Every time the season changes, I find myself hungry for a new crop of patterns to play with. I dig through my magazine back issues, hit the bookstore for this season's new book offerings, design a bit of my own, and sketch what I see out in the world that strikes me as new and interesting.
The thing that always sucks me in, though, is an internet search for new patterns. I don't know where you look, so I've listed a few of my favorites here.
Ravelry.com is cool for a thousand reasons, including that you can search free or paid patterns, yarn weight, size, gender, specific yarn brand and type, and more. By far the largest pattern collection available, it lists patterns from books, magazines, blogs, websites, flyers, and more. You can scan photos of the completed projects made by Ravelry members in a variety of yarns in a variety of colors. Pattern notes from real knitters can guide you around the occassional pattern typo or confusing directions.
Knitting Pattern Central is a site filled with free knitting patterns. They are primarily new, original patterns sourced from blogs, but there are also patterns from yarn manufacturers' web sites.
Patternfish is a webstore with knitting and crochet patterns available starting at $3 US, and more. The cool thing about it is that there is a distinct number of patterns that are exclusive to this site. Always good if you're on the hunt for something you've never seen before.
Etsy is a webstore which contains a wide variety of hand-crafted items. Some are tools for crafters, like buttons, patterns and knitting needles. Other items include jewelry, home decor, clothing, and furnishings. This site works for me because it's a quick way to survey trends in hand-crafting across many disciplines at once. There are loads of exclusives, and the selection grows and evolves every day. Prices vary widely, as does content.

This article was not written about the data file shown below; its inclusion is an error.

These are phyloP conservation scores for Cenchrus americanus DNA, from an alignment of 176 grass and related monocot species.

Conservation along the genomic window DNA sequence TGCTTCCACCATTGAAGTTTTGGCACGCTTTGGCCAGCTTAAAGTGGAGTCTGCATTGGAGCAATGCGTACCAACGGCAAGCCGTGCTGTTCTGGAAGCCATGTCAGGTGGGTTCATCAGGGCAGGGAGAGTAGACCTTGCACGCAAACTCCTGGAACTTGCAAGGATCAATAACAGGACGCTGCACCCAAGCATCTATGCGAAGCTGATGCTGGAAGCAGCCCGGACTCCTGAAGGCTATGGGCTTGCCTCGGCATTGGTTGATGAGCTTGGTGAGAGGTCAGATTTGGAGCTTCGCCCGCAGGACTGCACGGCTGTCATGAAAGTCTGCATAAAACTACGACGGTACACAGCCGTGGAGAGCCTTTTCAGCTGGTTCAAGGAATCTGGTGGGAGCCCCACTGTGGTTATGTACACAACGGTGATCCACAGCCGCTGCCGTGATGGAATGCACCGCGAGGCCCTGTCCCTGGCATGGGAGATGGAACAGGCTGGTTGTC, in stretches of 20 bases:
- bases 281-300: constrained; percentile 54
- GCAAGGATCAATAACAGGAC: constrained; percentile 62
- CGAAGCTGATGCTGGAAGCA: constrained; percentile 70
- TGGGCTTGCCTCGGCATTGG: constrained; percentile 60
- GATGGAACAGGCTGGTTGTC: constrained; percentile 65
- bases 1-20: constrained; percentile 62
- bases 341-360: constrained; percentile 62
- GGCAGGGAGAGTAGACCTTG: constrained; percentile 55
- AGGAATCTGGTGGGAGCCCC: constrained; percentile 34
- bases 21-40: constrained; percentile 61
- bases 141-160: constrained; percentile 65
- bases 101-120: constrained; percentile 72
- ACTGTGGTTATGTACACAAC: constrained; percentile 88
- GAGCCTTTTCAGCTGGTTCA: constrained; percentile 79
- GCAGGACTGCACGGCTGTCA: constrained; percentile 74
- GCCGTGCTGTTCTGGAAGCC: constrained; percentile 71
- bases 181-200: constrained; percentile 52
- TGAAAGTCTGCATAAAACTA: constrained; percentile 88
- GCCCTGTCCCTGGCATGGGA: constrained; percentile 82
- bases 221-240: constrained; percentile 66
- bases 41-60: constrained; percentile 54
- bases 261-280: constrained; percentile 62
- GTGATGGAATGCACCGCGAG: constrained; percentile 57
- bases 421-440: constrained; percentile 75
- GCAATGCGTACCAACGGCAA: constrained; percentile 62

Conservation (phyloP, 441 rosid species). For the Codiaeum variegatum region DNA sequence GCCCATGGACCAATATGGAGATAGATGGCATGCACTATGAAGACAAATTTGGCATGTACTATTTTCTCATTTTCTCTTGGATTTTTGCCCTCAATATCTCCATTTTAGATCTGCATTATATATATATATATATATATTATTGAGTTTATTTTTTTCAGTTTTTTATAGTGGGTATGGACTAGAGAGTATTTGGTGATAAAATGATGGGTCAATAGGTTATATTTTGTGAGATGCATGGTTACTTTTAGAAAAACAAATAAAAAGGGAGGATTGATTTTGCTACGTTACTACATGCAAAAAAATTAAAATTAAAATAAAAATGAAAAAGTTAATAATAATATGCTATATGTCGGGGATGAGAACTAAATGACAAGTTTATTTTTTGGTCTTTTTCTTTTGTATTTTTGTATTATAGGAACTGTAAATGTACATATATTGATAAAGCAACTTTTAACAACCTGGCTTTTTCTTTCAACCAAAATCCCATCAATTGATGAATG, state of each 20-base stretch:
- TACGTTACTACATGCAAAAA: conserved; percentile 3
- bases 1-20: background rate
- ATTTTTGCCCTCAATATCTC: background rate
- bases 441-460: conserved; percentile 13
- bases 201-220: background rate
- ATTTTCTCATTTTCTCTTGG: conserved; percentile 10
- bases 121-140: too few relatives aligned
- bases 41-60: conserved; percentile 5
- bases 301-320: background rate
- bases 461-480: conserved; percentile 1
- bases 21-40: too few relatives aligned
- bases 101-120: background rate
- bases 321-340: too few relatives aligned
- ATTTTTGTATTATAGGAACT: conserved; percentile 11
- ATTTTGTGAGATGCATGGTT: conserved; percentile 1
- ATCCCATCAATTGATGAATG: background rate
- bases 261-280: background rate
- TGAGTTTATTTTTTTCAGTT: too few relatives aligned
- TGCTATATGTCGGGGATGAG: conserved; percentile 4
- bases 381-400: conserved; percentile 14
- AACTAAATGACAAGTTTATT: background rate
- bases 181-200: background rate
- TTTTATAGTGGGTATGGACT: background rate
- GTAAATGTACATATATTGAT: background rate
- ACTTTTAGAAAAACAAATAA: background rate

eBay. Really. It's a great resource for out-of-print and international knitting books. It's also great for vintage tools, patterns, and new-never-used kits from days gone by. I scored a Christmas Stocking kit from the early 60's with pattern and yarn for $18 last year, and I still treasure it. Vintage patterns are great for inspirations for color, construction and silhouette. In fashion everything old comes back in some new form, and working a vintage pattern in a modern yarn in a modern color is often just the thing to satisfy my pattern hunger.
Knitpicks has a large selection of patterns and kits, and the pattern pages clearly indicate which ones are new. If you're trolling for the very latest, that's a big help! Featuring garments, home decor, whimsies and toys, there's plenty of variety.
Jimmybeanswool has a nice variety, good photos, and offers the ability to shop by best selling and/or new.
I hope you find a bunch of great patterns this season. Where do you hunt for them? Let me know. I'll be happy to share. (Unless you want to keep your best sources to yourself!)